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tr.v. com·pelled, com·pel·ling, com·pels
1. To force (a person) to do something; drive or constrain: The court compelled the company to pay full restitution. My conscience compels me to speak out. See Synonyms at force.
2. To necessitate or require, as by force of circumstance; demand: Growing riots compelled the evacuation of the embassy.
3. To exert a strong, irresistible force on; sway: "The land, in a certain, very real way, compels the minds of the people" (Barry Lopez).

[Middle English compellen, from Latin compellere : com-, com- + pellere, to drive; see pel- in Indo-European roots.]

com·pel′la·ble adj.
com·pel′la·bly adv.
com·pel′ler n.
American Heritage® Dictionary of the English Language, Fifth Edition. Copyright © 2016 by Houghton Mifflin Harcourt Publishing Company. Published by Houghton Mifflin Harcourt Publishing Company. All rights reserved.


adj (Jur) witnessaussagepflichtig
Collins German Dictionary – Complete and Unabridged 7th Edition 2005. © William Collins Sons & Co. Ltd. 1980 © HarperCollins Publishers 1991, 1997, 1999, 2004, 2005, 2007
References in periodicals archive ?
He also noted that Mrs Nyakundi, being the mother of the deceased, is a competent and compellable witness under the Evidence Act.
[I]f a prosecution for a crime, concerning which the witness is interrogated, is barred by the statute of limitations, he is compellable to answer.'"
In 1976, the Code was amended for the first time to include a provision potentially preventing the use of sexual history evidence with persons other than the accused, unless the judge was "satisfied that the weight of the evidence is such that to exclude it would prevent the making of a just determination of an issue of fact in the proceedings, including the credibility of the complainant." (48) Unfortunately, this provision did not have any material effect on cross-examination as the complainant was a compellable witness at the voir dire and judges tended to exercise their discretion by applying the same principles that had led to reliance on this evidence in the past.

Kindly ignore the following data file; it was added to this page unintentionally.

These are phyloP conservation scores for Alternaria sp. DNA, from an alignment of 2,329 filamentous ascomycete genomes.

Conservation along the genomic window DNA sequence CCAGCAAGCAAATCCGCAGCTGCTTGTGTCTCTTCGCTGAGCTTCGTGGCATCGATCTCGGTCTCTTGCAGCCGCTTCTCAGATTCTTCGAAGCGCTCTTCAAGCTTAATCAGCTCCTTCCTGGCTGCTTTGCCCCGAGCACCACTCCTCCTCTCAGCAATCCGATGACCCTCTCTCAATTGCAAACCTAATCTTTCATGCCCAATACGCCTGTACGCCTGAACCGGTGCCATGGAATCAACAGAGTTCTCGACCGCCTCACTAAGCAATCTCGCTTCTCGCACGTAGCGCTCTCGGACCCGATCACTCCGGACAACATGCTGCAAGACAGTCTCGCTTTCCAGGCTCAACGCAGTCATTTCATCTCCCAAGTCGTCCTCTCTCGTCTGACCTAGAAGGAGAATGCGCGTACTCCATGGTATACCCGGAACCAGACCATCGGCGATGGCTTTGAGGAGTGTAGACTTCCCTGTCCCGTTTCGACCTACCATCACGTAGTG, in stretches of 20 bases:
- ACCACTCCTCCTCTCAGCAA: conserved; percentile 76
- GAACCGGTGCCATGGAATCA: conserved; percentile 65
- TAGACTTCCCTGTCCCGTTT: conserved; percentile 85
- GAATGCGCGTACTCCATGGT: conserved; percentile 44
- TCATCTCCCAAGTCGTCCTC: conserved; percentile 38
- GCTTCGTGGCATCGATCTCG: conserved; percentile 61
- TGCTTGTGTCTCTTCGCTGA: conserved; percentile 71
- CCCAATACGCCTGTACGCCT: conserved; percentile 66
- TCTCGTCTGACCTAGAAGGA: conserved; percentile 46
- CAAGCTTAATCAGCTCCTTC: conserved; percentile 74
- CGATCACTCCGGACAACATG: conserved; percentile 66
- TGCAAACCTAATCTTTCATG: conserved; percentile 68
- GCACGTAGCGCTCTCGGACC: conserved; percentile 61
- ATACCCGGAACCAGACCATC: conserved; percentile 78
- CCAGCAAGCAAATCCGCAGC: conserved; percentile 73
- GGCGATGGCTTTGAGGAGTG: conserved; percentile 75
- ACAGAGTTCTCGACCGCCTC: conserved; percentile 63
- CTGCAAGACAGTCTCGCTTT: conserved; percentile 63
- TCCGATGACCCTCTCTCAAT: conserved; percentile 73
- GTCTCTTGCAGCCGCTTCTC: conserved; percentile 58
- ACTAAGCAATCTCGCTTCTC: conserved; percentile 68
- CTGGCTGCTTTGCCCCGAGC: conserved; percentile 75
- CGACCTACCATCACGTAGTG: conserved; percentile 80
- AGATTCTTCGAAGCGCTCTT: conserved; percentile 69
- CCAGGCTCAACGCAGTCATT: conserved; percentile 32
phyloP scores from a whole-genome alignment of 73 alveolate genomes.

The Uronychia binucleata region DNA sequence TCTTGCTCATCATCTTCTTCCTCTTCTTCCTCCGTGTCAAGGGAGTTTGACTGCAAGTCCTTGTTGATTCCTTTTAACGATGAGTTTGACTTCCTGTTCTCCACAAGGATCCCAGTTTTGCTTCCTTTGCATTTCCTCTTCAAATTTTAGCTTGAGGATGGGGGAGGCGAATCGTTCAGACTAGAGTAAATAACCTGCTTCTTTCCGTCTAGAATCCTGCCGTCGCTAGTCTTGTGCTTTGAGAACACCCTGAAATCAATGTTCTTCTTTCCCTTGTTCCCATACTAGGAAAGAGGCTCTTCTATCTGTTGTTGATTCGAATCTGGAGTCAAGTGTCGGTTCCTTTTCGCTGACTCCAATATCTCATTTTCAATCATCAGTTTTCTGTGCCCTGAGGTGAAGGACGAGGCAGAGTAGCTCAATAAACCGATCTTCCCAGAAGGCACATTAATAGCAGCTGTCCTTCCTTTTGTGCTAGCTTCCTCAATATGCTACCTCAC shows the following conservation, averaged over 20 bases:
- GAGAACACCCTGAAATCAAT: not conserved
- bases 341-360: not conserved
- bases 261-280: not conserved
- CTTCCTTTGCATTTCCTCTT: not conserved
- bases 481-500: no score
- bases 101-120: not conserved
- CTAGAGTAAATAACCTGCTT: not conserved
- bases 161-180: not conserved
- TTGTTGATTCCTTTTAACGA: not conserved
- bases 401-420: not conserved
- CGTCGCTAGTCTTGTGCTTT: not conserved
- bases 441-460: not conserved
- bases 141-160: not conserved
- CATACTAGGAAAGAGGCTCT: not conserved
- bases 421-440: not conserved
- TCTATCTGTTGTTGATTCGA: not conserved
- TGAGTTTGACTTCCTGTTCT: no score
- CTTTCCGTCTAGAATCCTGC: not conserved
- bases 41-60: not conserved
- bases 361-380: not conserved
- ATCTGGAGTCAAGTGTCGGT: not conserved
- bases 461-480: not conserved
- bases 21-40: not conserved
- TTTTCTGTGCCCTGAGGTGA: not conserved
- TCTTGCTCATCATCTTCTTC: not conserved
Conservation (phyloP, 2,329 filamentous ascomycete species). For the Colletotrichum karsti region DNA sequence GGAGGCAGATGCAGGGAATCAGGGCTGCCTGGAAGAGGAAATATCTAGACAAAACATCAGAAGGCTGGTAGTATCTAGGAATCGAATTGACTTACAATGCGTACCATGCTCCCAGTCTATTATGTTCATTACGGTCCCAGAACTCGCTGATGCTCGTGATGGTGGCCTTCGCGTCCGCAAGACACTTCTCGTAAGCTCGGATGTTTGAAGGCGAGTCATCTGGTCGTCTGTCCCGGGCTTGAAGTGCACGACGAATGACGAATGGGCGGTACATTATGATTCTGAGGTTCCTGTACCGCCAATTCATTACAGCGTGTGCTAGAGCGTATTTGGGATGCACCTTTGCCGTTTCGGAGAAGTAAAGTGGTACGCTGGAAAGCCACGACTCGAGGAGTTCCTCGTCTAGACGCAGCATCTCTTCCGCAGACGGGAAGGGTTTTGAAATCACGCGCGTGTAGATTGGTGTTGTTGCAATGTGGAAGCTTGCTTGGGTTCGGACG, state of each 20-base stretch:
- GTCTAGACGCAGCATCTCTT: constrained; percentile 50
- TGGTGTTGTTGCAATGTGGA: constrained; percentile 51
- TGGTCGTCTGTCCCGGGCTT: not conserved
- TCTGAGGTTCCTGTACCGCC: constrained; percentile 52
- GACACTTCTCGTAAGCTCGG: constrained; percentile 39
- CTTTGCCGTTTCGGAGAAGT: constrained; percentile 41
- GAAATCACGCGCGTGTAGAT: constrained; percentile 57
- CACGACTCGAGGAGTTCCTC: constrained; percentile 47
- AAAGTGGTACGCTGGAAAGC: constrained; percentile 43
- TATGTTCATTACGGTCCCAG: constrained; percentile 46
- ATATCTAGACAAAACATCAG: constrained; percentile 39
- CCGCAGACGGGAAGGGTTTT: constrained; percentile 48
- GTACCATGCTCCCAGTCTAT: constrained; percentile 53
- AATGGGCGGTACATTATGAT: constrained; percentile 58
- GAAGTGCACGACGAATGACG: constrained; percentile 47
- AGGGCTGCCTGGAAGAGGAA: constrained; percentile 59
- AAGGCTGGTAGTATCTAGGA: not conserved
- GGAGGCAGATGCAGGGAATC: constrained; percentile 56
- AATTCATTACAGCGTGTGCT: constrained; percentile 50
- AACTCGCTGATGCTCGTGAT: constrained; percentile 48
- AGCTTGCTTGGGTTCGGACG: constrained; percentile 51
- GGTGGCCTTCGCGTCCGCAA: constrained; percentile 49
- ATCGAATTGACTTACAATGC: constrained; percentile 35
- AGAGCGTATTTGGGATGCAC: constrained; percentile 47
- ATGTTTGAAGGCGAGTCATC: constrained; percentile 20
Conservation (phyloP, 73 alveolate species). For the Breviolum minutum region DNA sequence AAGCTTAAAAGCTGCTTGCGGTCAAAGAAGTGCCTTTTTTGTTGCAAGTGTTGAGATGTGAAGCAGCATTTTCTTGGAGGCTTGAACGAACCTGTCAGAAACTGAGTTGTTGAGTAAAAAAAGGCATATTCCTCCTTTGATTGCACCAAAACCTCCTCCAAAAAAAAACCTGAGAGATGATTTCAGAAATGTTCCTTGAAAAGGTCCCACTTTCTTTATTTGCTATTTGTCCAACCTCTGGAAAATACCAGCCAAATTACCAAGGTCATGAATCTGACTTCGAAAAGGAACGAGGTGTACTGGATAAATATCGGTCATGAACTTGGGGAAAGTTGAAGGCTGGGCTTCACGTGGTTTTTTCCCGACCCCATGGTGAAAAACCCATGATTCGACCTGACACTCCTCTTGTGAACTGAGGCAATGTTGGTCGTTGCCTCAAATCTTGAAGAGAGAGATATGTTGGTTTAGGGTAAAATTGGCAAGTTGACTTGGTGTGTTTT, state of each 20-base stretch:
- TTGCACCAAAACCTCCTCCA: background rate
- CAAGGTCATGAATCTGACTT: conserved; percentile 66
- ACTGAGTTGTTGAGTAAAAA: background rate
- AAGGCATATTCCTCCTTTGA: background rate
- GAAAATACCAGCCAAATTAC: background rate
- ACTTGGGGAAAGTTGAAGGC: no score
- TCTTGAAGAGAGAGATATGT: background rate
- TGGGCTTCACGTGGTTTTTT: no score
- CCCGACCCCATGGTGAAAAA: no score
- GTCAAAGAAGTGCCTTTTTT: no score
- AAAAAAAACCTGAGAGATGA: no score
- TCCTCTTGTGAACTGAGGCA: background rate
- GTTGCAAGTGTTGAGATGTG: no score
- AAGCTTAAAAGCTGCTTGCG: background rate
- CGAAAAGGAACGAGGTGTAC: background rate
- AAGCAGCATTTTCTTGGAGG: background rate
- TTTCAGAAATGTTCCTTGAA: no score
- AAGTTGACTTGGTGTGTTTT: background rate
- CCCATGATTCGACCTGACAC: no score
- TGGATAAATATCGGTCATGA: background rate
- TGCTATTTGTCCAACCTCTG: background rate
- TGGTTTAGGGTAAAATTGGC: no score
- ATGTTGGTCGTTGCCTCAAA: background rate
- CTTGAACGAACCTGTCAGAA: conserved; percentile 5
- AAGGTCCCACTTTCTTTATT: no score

He added that the Act provides that: 'No person shall be compellable to do any act on a day appointed by or under the provisions of this Act to be kept as a public holiday which he would not be compellable to do on a Sunday.'
Consular officers, however, do not have personal inviolability for grave crimes like murder, and they are competent but not compellable as witnesses.
compellable. In drafting compelled decryption orders, law enforcement
Second is the suggestion that witnesses should be compellable. Again, there's no legal basis for doing that in a non-statutory inquiry.
S 13 protects the right of a "witness who testifies in any proceedings" to not "have any incriminating evidence so given used to incriminate that witness in any other proceedings, except in a prosecution for perjury or for the giving of contradictory evidence." This provision prevents the Crown from adducing testimony given by defendants in previous proceedings when they were compellable witnesses, if that testimony would incriminate them at their own trial.